The incident happened in a matter of a few short seconds. As the mother deer led her baby up a grassy hill, a stalking bobcat that was lying in wait made its move. Within a couple of swift strides, the big cat was on the fawn’s haunches and was just about to snatch it away from its mom for good. But the doe wasn’t going to let that happen. Just as quickly, the mama pivoted on her hooves and chased down the bobcat, giving it a stiff kick to the back with her two front legs.
Knowing the battle wasn’t worth the injuries, the bobcat smartly decided to carry on its way and look for less-protected prey. With moves like that, this mama will give her fawn the best chances of survival until the two part ways.
Watch the failed attack below.
How Mama Deer Ensure Their Young Make It to Adulthood
Time for a zoology lesson, Outsiders, because it’s pretty amazing that this doe managed to scare away the crafty cat in just one swell move.
Typically, we don’t think of does as very deadly animals. After all, they are prey animals, and unlike their male counterparts, they don’t have many physical attachments that help keep predators at bay. Instead, female deer have to rely solely on their senses and awareness to keep themselves and their young out of harm’s way.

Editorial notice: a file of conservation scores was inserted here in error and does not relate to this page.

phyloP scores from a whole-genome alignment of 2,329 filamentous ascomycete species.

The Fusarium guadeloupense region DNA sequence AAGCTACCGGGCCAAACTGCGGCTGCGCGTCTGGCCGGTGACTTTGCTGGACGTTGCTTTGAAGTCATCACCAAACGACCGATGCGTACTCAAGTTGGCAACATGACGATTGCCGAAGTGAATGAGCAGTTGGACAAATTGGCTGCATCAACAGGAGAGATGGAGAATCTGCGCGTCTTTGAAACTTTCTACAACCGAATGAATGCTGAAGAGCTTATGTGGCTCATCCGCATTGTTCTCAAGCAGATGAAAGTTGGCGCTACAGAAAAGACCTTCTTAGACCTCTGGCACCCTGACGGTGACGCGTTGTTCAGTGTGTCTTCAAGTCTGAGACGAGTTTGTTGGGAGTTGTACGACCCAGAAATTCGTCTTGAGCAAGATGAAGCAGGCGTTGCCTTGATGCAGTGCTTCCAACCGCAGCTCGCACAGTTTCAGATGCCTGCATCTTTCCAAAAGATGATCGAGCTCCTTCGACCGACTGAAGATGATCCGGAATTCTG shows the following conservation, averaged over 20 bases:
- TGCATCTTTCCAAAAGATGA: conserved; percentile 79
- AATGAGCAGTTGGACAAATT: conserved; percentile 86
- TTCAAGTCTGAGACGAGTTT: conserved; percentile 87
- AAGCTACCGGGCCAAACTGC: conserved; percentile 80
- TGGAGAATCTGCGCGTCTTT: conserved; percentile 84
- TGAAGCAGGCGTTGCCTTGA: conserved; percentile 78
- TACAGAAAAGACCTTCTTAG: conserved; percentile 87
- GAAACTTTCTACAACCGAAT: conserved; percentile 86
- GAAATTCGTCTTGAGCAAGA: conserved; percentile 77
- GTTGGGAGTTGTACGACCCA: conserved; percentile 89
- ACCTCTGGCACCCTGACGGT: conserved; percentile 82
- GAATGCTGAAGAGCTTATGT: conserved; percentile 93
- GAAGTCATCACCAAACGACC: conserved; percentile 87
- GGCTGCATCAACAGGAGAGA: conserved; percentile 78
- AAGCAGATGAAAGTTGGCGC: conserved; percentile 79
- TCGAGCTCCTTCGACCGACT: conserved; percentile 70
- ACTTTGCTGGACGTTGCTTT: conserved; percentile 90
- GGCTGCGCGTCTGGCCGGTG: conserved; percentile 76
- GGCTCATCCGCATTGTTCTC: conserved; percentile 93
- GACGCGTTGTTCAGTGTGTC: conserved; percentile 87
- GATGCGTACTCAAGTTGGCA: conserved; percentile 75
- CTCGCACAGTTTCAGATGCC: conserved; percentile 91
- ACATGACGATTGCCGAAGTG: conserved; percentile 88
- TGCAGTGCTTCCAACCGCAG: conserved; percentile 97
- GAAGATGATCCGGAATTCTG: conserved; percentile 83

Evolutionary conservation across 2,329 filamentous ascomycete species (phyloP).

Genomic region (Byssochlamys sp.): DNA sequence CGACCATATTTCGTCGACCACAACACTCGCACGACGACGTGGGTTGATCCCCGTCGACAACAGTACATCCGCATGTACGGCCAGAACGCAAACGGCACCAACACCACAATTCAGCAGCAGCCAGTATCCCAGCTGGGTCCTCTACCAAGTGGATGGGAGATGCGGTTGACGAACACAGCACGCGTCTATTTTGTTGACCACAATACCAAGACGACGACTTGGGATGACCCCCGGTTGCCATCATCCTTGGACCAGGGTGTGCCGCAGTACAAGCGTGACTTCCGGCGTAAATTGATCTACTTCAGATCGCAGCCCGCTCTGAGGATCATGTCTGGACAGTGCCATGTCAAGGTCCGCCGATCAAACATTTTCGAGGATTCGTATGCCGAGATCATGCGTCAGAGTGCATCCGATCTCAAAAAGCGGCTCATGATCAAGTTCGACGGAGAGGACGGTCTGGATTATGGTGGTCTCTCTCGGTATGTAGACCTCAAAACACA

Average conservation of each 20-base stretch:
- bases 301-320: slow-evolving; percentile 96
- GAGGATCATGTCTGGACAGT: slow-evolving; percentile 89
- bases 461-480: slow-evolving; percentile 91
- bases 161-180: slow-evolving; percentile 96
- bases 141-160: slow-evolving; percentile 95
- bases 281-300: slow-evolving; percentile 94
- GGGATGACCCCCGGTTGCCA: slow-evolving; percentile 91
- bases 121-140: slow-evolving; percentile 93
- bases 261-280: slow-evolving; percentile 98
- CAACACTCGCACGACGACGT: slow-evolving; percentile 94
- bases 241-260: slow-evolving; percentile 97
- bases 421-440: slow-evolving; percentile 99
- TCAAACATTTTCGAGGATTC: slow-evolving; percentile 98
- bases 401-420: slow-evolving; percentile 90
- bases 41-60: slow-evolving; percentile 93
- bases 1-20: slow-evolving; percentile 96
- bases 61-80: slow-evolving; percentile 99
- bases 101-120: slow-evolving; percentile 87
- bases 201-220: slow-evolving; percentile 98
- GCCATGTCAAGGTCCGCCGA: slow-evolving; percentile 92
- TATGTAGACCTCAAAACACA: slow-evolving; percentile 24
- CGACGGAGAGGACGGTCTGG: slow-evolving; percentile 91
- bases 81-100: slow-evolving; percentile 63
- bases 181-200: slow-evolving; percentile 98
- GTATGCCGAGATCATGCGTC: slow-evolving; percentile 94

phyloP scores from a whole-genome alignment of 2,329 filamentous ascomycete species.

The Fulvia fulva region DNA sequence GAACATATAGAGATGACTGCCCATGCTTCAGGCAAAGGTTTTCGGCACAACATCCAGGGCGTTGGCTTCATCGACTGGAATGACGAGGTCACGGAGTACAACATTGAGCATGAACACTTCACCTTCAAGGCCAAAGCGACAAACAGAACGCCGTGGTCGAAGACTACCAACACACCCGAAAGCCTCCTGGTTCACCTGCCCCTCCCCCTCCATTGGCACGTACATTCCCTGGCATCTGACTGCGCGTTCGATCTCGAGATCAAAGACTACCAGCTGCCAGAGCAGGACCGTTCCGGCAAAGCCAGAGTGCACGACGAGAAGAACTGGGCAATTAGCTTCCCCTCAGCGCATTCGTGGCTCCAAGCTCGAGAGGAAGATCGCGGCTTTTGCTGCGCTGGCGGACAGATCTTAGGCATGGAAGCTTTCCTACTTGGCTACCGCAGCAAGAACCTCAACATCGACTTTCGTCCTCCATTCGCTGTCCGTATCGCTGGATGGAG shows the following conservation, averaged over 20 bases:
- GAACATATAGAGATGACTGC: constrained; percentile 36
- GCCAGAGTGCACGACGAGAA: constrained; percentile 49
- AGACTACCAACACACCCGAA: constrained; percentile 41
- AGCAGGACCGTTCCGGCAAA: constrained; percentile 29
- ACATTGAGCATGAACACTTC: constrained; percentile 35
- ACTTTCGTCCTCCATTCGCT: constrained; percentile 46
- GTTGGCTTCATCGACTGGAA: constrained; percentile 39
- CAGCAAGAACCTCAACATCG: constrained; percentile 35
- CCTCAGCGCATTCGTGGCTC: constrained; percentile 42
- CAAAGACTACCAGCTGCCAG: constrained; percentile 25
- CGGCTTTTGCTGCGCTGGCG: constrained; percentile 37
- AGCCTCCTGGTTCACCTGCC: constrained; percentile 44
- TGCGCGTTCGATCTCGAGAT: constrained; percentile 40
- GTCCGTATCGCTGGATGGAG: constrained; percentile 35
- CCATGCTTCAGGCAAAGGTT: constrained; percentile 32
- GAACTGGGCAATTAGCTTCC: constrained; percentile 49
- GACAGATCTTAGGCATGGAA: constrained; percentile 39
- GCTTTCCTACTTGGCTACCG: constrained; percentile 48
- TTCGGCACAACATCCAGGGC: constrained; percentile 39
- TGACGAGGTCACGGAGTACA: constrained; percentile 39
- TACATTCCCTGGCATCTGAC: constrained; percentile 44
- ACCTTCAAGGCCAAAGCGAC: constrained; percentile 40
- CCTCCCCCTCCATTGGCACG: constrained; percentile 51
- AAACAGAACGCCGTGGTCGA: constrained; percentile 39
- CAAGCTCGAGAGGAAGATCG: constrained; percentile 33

One of the ways that does ensure the safety of their young is by hiding them, an act that humans often mistake as abandonment. Fawns naturally have very little odor to them and camouflage quite well into their surroundings, particularly in woodlands with high grasses. So, while searching for food sources, the mother deer will often leave their babies where it is safe and venture out alone.
Likely, the mama deer that took on the bobcat was in the midst of moving her fawn to another safe location when they were interrupted. Lucky for the fawn, though, his mom wasn’t afraid to use brute force when she needed to.
Does are also always on patrol when they have young with them. After feeding their fawns, females will tirelessly keep watch of their surroundings while the baby remains motionless in the grass. In order to reduce the risk of losing her younglings, the mama will leave roughly 150 feet between each fawn. Once the baby deer becomes more mobile, the mother will alert it of any danger with a short bark, and the two will flee the area.